Pyrolyzed plastic ash left over from chemical recycling is considered worthless, but perhaps not for long. Rice University scientists have turned their attention to Joule heating of the material, a by-product of plastic recycling processes. A strong jolt of energy flashes it into graphene.
The technique by the lab of Rice chemist James Tour produces turbostratic graphene flakes that can be directly added to other substances like films of polyvinyl alcohol (PVA) that better resist water in packaging and cement paste and concrete, dramatically increasing their compressive strength. The research appears in the journal Carbon.
|Rice University chemists turned otherwise-worthless pyrolyzed ash from plastic recycling into graphene through a Joule heating process. The graphene could be used to strengthen concrete and toughen plastics used in medicine, energy and packaging applications. Courtesy of the Tour Group|
Like the flash graphene process the lab introduced in 2019, pyrolyzed ash turns into turbostratic graphene. That has weak attractive interactions between the flakes, making it easier to mix them into solutions. Last October, the Tour lab reported on a process to convert waste plastic into graphene. The new process is even more specific, turning plastic that is not recovered by recycling into a useful product.
“This work enhances the circular economy for plastics,” Tour said. “So much plastic waste is subject to pyrolysis in an effort to convert it back to monomers and oils. The monomers are used in repolymerization to make new plastics, and the oils are used in a variety of other applications. But there is always a remaining 10% to 20% ash that’s valueless and is generally sent to landfills.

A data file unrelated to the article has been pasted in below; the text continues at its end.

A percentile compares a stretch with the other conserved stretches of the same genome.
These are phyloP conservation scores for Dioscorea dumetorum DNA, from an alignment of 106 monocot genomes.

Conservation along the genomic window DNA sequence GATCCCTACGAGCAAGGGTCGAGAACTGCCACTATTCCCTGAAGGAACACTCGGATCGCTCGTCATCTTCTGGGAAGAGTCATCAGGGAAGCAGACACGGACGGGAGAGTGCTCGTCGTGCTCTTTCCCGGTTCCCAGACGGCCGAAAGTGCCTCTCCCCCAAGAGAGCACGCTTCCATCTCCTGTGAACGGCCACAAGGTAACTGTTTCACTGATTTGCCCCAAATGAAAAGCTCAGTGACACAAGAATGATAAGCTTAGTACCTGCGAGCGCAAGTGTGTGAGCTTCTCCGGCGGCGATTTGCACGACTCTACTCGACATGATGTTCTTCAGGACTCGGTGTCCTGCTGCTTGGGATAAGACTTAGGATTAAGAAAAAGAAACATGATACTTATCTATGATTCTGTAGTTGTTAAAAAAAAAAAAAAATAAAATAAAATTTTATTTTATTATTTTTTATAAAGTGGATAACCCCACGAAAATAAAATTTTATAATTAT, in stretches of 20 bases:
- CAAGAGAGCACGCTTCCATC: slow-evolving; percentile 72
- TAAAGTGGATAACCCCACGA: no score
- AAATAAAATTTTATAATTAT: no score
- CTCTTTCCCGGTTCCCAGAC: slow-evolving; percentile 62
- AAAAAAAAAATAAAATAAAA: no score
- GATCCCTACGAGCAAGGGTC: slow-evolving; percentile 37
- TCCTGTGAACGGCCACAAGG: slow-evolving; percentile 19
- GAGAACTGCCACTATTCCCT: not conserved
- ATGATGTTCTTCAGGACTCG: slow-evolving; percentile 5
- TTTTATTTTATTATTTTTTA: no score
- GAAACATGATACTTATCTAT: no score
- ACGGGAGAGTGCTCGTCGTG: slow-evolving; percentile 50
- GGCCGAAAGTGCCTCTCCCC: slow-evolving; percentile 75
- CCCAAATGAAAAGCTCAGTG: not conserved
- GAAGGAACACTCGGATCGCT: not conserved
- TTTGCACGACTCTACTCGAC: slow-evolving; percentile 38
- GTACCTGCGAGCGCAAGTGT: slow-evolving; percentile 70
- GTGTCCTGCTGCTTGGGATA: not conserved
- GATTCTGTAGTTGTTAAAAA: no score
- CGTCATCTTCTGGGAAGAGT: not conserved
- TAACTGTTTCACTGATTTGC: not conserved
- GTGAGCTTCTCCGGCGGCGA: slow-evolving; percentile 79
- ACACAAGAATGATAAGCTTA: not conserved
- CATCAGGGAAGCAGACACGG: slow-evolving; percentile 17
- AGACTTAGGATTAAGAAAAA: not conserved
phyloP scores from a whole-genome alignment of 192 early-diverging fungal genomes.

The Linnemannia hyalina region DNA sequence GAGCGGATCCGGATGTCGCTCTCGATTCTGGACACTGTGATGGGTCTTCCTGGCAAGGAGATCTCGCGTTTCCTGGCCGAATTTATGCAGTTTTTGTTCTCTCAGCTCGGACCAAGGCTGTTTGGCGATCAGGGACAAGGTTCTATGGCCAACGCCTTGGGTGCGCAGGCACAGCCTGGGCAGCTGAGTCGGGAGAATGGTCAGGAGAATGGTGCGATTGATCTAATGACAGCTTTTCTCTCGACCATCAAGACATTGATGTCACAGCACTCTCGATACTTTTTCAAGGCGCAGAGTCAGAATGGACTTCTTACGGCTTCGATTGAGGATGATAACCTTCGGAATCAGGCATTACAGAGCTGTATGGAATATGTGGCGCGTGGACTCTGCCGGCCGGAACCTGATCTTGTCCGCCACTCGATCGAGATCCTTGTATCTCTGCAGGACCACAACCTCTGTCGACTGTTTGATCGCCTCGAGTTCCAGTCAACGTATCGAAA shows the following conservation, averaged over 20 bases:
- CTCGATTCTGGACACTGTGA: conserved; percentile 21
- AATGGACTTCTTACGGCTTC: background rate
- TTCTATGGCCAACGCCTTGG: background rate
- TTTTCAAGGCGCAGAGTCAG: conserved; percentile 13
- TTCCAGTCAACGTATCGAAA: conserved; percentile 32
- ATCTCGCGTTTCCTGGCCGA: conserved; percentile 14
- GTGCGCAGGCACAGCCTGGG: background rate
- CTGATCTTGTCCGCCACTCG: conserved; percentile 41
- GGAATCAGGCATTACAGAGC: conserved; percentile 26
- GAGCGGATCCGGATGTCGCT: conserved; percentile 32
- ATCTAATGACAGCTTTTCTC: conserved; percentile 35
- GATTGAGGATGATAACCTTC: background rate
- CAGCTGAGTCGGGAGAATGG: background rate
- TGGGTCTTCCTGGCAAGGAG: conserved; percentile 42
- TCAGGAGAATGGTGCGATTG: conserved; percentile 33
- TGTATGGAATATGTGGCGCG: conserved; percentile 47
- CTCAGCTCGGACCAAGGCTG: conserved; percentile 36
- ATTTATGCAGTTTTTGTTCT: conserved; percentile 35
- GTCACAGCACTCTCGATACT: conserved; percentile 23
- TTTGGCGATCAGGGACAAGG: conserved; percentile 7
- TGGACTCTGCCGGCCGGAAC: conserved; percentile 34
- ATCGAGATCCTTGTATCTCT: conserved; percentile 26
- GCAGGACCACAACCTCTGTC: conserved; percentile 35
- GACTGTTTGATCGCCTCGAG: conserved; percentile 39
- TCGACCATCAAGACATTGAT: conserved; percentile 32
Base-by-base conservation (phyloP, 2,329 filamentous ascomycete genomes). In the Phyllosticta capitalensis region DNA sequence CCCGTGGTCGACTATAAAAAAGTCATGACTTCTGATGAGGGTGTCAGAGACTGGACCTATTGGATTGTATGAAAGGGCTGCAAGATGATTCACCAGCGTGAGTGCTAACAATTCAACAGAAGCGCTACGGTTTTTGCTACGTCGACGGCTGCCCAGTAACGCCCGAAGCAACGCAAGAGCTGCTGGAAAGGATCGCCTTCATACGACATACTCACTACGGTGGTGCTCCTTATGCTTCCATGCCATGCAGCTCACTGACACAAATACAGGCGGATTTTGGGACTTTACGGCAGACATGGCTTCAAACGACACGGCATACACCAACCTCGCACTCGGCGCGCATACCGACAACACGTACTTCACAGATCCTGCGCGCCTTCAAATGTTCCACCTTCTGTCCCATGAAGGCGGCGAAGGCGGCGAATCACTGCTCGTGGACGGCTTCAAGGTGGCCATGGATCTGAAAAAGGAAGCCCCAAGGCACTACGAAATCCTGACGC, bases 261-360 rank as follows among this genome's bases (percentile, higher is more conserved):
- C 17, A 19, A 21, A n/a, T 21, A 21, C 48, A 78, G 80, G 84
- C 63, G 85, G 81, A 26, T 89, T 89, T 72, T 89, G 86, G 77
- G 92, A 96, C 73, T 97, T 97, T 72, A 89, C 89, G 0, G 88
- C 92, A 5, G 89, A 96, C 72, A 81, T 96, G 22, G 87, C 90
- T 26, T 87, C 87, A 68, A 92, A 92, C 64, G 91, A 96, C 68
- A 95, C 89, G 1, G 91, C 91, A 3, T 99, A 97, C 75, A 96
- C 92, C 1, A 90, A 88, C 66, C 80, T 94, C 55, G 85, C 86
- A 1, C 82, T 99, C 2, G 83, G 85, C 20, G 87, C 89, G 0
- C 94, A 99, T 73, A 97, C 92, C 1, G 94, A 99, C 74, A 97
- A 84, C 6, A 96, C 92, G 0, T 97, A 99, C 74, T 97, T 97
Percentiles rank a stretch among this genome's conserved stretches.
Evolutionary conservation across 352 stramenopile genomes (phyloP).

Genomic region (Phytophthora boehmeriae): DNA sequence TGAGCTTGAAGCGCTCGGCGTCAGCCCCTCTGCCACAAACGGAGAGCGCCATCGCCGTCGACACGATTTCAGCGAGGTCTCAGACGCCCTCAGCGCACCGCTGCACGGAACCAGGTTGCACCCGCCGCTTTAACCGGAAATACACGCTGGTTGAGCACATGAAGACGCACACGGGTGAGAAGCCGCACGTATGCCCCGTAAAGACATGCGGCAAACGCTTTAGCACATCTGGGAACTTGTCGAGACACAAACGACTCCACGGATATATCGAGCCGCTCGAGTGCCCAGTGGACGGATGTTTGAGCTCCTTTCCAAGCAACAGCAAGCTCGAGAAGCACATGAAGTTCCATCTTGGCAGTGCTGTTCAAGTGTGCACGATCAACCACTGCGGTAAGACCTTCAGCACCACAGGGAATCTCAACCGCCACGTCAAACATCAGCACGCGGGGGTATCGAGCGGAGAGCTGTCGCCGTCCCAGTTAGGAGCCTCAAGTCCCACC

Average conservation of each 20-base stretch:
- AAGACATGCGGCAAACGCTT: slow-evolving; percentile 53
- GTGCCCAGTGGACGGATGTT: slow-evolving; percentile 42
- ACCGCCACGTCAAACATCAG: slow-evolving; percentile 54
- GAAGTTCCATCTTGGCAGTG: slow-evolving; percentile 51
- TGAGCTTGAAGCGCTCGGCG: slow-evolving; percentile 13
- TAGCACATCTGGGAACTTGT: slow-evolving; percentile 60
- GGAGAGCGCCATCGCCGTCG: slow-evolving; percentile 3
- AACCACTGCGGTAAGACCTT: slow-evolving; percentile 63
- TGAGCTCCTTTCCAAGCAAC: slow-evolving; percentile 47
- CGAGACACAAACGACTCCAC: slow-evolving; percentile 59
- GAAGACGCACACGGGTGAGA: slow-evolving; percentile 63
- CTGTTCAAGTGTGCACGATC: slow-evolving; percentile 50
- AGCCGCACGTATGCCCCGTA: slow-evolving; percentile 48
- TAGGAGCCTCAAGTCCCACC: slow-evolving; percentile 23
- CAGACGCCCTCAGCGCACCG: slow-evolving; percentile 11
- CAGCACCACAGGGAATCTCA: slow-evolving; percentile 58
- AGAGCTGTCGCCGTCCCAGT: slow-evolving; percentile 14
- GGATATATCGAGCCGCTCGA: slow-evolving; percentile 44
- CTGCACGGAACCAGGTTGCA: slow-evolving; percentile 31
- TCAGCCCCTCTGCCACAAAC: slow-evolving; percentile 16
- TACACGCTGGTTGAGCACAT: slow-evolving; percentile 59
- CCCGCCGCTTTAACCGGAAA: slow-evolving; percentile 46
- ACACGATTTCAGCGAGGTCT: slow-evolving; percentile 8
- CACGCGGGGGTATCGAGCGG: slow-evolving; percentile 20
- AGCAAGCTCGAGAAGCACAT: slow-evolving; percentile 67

“Now we can convert that ash into flash graphene that can be used to enhance the strength of other plastics and construction materials,” he said.
Pyrolysis involves heating a material to break it down without burning it. The products of pyrolyzed, recycled plastic include energy-rich gases, fuel oils, waxes, naphtha and virgin monomers from which new plastic can be produced. But the rest — an estimated 50,000 tonnes in the United States per year — is discarded.
“Recyclers do not turn large profits due to cheap oil prices, so only about 15% of all plastic gets recycled,” said Rice graduate student Kevin Wyss, lead author of the study. “I wanted to combat both of these problems.”
The researchers ran a pair of experiments to test the flashed ash, first mixing the resulting graphene with PVA, a biocompatible polymer being investigated for medical applications, fuel cell polymer electrolyte membranes and environmentally friendly packaging. It has been held back by the base material’s poor mechanical properties and vulnerability to water.
Adding as little as 0.1% of graphene increases the amount of strain the PVA composite can handle before failure by up to 30%, they reported. It also significantly improves the material’s resistance to water permeability.